October Brings National Bullying Prevention Month

For the ninth year in a row, the Parent Advocacy Coalition for Educational Rights (PACER) has hosted an initiative focused on uniting students and their families to recognize and put an end to bullying of all kinds. Bully tactics in the playground or around the school are well known, but the last decade has shown dramatic changes in the way people interact, opening the door for bullies to find other ways of intimidating and coercing others into doing things they don’t want to do. Bullies intimidate with threats of violence, blackmail or use other forms of emotional harm for a range of reasons from stealing lunch money to pushing others lower down the social ladder.

October is a busy month for awareness initiatives. There are currently 34 initiatives for the month of October including breast cancer awareness, Alzheimer’s disease, Down syndrome and Lupus Awareness. With many conditions to learn about and be considerate of in the month of October, bullying is a subject that a majority of students are aware of but don’t always discuss with others. Bullies often like to corner their victims outside of public view and threat with further retribution if their bullying is ever spoke of. It is important for every victim of bullying, whether they are a child or an adult, to know that speaking out is the right thing to do so that the situation can be addressed and the bullying put to a stop.

Bullies use mind tricks to exert control over their victims. They pick on those who are most vulnerable to go along with the problem and less likely to bring attention to the poor behavior. With many children getting access to the Internet with mobile phones and tablets, it has made it easier for bullies to reach their victims from anywhere, while using a number of tricks to disguise their identity or spread rumors that are not true. Bullies that use technology to coerce and intimidate are known as cyberbullies. A child that is a victim of a cyberbully may face relentless attacks every time the use their phone or tablet, and they fear losing the device if they let someone know that they are having a hard time coping with others online. By understanding the ways bullies work, it makes it easier to address the problem and eventually make it go away.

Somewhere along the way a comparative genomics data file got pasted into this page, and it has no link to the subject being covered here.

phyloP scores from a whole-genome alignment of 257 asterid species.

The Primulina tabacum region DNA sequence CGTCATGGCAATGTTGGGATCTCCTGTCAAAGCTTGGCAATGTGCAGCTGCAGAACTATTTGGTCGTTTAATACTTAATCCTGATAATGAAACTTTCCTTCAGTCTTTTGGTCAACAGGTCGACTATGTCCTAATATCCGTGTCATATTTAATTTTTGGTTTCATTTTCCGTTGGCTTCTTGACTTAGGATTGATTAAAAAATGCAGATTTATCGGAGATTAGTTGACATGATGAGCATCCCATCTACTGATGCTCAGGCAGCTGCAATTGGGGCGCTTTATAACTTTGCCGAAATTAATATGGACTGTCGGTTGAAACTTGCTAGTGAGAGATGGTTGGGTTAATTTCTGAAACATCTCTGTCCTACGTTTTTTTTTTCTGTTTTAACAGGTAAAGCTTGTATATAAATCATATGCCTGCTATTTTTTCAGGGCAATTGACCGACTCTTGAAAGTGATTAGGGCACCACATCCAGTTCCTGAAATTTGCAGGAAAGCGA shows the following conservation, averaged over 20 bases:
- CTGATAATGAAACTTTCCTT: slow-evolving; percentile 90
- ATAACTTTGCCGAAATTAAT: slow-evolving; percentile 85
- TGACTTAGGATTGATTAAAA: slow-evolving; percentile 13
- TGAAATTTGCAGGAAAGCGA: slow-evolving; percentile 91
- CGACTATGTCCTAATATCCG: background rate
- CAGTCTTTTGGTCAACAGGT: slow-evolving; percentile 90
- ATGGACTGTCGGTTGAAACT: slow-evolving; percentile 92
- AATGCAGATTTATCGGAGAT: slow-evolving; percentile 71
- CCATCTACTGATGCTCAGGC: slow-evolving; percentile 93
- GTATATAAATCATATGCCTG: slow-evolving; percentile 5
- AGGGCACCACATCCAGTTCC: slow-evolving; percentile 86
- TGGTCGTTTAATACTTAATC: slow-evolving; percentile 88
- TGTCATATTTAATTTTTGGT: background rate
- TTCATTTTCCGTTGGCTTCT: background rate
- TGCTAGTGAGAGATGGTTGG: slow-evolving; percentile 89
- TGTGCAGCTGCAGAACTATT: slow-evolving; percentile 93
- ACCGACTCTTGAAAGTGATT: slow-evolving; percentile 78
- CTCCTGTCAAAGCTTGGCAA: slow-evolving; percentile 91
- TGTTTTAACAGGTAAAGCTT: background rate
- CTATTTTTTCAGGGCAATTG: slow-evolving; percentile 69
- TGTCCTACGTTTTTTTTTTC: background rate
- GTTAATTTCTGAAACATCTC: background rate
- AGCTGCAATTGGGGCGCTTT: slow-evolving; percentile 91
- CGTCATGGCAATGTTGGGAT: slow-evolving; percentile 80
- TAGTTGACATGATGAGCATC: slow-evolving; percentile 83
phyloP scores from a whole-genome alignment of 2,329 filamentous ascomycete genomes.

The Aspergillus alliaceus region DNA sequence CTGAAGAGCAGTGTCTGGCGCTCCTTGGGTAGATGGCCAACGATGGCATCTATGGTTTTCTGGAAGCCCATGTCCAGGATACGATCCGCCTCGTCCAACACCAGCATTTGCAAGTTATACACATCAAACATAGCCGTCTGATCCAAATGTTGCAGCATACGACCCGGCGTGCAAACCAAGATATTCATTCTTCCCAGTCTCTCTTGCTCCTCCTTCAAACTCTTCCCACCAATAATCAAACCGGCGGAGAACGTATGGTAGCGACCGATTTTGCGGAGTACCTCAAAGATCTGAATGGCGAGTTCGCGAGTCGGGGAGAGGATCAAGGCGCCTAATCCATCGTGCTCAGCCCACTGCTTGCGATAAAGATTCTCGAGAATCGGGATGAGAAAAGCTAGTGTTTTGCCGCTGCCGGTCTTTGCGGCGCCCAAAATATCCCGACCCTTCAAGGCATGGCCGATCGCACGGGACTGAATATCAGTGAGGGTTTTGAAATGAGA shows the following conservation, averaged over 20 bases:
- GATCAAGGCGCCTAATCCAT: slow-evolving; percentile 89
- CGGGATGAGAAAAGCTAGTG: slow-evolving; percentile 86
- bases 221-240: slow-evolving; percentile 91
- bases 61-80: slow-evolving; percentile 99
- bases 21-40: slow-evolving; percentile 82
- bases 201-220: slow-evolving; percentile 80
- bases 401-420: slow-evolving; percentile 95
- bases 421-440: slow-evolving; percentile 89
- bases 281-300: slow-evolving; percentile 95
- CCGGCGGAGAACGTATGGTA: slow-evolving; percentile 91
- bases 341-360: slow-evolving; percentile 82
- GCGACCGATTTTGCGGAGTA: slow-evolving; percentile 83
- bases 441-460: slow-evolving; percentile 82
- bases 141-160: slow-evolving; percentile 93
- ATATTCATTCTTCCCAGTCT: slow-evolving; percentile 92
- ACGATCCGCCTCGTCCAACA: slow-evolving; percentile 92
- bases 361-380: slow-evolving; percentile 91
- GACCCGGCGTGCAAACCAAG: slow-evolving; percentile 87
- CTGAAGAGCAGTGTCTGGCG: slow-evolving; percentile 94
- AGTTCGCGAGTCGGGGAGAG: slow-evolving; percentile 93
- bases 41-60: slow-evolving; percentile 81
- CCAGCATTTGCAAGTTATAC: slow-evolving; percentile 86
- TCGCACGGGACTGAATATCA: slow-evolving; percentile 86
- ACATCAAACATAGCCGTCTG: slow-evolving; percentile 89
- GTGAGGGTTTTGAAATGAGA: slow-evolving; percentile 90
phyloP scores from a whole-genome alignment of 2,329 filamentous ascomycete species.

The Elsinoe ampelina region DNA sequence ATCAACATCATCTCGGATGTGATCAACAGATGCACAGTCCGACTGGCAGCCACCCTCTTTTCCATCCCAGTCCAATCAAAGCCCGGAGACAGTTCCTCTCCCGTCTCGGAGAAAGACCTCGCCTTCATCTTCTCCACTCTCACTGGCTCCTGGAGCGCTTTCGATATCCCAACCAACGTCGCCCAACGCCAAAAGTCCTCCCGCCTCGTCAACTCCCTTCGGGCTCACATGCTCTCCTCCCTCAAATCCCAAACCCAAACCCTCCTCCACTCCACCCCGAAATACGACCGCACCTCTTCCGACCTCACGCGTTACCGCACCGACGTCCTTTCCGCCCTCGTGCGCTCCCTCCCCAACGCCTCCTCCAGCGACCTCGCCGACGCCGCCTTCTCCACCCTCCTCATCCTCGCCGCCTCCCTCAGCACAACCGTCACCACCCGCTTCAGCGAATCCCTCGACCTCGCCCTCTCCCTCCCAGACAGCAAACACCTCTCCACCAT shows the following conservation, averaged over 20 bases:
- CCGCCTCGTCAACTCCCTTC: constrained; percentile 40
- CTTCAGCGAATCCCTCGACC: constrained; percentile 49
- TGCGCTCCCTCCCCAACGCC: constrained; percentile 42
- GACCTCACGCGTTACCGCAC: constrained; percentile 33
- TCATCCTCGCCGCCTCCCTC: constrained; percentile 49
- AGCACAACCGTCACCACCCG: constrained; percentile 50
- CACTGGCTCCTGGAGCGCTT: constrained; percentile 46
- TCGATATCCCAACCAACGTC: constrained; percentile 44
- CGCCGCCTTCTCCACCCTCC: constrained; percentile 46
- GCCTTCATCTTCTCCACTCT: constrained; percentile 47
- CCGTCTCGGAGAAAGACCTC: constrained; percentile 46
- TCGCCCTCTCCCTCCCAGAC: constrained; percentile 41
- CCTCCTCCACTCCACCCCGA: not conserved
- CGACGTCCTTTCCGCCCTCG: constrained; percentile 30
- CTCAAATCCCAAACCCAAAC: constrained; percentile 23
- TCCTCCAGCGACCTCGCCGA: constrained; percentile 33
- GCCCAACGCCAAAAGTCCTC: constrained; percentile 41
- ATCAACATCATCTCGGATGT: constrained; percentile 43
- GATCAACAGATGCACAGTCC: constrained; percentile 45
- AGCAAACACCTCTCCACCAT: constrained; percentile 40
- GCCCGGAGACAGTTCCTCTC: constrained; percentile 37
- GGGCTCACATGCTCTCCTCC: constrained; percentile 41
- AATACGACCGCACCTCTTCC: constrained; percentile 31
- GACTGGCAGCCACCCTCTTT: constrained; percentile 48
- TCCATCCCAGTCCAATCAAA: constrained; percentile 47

Unity Day

On Wednesday, October 21, PACER students will participate in Unity Day, an assignment elected by PACER administrators as a day to bring awareness to the problems of bullies. Students will wear orange shirts in solidarity against bullying and will receive lessons and lectures that promote awareness about the subject. Schools across the nation will utilize guest speakers to share their experiences and will be offered support for times that they feel that they have been picked on or bullied. By spreading awareness about intimidation tactics and forcible coercion, PACER aims to put an end to bullying, both online and physically.

Run, Walk, Roll Against Bullying

In addition to Unity Day, PACER will also host a number of events across the country celebrating bullying awareness in communities nationwide. The Run, Walk, Roll Against Bullying rallies will be held in public venues, and events will host competitions, local music, food and guest speakers. The rallies will be held in the hope of bringing awareness outside of the school and to communities where people can meet with each other and develop support groups even outside of the classroom. Attendees will have the opportunity to receive pamphlets and information which they can in turn distribute at other unrelated gatherings and in break rooms at work.

Bullies like to take the path of least resistance. When it comes to intimidating others, bullies do not like to waste time or put themselves at risk when dealing with someone who is uncooperative. By letting others know when someone is being a bully, it defuses the situation by showing the bully that there are people watching who care about the well being of those they have tried to dominate. Friends don’t let friends bully or be bullied, and creating a support network is a powerful tool in fighting against bully behavior. Parents can talk with their teens and let them know that bullies are out there and it is OK to bring the subject up if it arises and that talking about the problem is one of the only ways to make the bullying stop.

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